Posted on January 27th, 2009 13 comments
Some language learner bloggers have been discussing Tim Ferriss “Why language classes don’t work” article. Street-Smart Language Learning, Aspiring Polyglot and Confessions of a Language Addict gave their opinions on the matter, so I think now it’s my turn.
I recently started teaching English here in Brazil. The school I work for has an 18 months program which aims atin the method, to be responsible for our students and to give shows instead of simple classes. Excessive grammar and translations are not allowed at all. The students should like you, like the class, like the language, and have fun! If you can do it, you’re in, if you can’t, you’re out. The school and its method (fluency in 18 months) are relatively new here. English courses usually take four or more years and aim at “language proficiency”, which I assume is much more than fluency. Without going too deep into my school‘s methodology and its effectiveness, let me throw out this question: Is it possible to achieve basic fluency inside a classroom? fluency. You’re not allowed to use Portuguese inside the classroom, everything should be taught and explained in English. Sometimes it’s really difficult to explain certain words or expressions, but you just have to find a way to do it. At the initial meeting with other teachers and the school manager, we were told to believe
I would say, yes, you can achieve basic fluency inside a classroom. By basic fluency, I mean being able to understand native English and communicate at least at a daily conversational level. When students come to my school, they are amazed by the idea that in a year and a half they are going to be understanding and speaking English. “Hey dude, in June 2010 I’ll know English! Awesome!” is what mainly motivates them. I partly disagree with Tim Ferris. Classes tend not to work, because students are lazy and teachers neither know how to teach nor how to learn a language. But it does not mean classes can’t work at all. There are many people that have learned languages inside classrooms, so in some way classes must work.
In order to work, I think some requirements have to be met inside and outside the classroom…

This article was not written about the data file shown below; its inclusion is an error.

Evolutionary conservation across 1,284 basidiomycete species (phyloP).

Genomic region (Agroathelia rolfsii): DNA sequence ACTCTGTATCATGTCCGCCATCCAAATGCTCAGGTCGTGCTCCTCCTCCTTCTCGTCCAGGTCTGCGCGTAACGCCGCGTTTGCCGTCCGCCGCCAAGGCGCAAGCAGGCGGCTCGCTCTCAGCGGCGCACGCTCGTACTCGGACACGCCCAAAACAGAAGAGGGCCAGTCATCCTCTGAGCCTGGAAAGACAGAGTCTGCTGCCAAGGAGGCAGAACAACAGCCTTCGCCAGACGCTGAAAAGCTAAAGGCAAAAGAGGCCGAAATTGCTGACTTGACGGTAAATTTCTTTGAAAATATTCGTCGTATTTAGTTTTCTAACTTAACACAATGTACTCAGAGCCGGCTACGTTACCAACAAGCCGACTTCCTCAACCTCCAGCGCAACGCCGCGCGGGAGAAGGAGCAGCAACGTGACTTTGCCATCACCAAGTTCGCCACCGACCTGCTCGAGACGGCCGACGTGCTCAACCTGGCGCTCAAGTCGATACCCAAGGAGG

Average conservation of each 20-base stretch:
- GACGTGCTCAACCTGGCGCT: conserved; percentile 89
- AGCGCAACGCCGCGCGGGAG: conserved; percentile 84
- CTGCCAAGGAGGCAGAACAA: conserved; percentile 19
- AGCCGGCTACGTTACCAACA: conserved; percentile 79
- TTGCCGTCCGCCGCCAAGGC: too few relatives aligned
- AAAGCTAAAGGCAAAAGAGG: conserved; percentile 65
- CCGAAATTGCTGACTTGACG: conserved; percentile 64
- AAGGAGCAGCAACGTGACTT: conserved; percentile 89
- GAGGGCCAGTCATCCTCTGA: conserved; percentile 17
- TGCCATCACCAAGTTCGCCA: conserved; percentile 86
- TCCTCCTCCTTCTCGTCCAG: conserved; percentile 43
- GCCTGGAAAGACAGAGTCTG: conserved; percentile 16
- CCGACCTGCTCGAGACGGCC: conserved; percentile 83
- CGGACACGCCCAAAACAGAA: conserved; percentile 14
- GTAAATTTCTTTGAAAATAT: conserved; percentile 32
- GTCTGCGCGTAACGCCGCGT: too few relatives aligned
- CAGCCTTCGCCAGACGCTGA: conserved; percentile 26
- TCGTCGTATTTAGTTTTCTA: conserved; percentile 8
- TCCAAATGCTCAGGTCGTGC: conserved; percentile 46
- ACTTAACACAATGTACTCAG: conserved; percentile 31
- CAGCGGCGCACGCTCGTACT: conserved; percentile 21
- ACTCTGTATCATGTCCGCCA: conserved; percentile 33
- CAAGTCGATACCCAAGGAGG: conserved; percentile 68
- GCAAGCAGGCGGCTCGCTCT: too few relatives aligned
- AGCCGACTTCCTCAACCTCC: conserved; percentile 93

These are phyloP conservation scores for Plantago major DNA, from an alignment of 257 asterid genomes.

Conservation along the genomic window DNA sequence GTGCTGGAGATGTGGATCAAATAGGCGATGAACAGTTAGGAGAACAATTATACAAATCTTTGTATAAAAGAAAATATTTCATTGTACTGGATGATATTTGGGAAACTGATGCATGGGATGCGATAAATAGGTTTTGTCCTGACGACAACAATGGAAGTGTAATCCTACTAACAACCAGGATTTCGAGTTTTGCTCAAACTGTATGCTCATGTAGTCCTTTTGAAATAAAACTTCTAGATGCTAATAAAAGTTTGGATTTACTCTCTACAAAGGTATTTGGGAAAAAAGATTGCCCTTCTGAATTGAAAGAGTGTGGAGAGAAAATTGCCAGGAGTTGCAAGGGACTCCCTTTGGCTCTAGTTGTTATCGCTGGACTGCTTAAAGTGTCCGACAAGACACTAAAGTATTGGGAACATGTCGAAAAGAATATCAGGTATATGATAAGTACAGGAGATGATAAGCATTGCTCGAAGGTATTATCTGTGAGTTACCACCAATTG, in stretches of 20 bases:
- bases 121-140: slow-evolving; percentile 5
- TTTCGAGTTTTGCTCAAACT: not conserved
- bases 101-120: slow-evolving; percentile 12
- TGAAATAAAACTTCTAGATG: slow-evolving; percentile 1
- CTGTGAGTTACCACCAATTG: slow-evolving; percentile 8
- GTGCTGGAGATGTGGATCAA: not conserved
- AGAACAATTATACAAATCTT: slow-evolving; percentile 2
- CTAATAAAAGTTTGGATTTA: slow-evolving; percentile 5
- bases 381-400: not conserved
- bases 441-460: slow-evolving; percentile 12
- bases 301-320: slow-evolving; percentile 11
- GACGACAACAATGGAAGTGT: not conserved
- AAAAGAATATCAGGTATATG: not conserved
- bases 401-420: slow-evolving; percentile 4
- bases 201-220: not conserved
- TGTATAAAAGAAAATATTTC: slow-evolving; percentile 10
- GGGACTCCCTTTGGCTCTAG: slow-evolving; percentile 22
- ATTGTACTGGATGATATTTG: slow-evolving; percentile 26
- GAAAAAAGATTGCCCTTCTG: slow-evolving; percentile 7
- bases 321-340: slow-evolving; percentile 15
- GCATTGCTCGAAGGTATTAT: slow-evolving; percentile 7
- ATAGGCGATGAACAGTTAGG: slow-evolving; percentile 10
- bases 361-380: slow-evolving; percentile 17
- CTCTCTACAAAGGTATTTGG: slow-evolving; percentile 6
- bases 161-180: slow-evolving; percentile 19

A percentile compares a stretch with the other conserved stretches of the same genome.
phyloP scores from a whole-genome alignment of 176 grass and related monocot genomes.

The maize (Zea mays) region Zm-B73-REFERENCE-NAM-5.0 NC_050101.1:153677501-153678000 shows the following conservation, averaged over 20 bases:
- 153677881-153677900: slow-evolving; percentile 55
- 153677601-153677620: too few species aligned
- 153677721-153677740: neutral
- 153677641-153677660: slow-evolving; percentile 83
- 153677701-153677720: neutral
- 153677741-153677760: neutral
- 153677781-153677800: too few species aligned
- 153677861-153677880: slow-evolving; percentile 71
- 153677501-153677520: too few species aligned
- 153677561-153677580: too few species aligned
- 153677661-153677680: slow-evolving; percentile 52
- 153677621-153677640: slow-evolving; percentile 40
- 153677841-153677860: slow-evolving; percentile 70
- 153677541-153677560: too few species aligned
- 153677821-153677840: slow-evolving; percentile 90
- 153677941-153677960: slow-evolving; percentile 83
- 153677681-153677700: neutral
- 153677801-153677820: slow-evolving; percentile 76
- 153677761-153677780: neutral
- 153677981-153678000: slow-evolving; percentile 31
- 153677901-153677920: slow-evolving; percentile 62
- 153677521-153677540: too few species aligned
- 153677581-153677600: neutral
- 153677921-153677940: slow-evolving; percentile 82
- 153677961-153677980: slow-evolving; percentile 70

A good and motivated teacher
Perhaps that’s why most classes don’t work. A good teacher isn’t easy to find. Universities don’t prepare students to be good teachers. University teachers themselves usually aren’t good teachers. They are good researchers and thinkers. But teaching is a practical, not a theoretical skill. You don’t learn how to teach by reading books or simulating classes. You learn how to teach by teaching real classes over and over again. If classrooms can work, it absolutely requires very very good teachers, who know their subject and know how to teach it properly. Remember AJATT and Outliersto teaching. 10000 hours thing? The same applies
Good material really can help. However, I think good materials are those materials that the students can use outside the classroom. Inside the classrooms, the focus should be on the teacher. Even though I just started teaching, I often find myself asking the students to close their books and pay attention to me. I want them to look at me, listen to me. I want them to understand what I am trying to say verbally and non-verbally. The good materials are going to be used at home, for self study. Perhaps a combination of motivating/fun classes with a set of very good materials for self-study could work very well!
This depends on students and teachers. Every teacher wants motivated students of course. But what to do with the unmotivated ones? Stimulate them! You can’t motivate someone else, since motivation comes from within yourself, but you can stimulate them so that they get motivated. It is easy to blame students for being unmotivated, but teachers should remember that their role is much more than simply throwing their course material at the students and expecting them to learn it. As I said before, teaching is practical and entails many different abilities.
In conclusion, I believe classrooms can work in the same way that self-study methods can work. At the same time, classrooms will fail for the same reasons that self-study methods will fail. Every one has his own manner of learning, although certain principles are universal. The hard task is to find and apply these principles, be it inside or outside the classroom.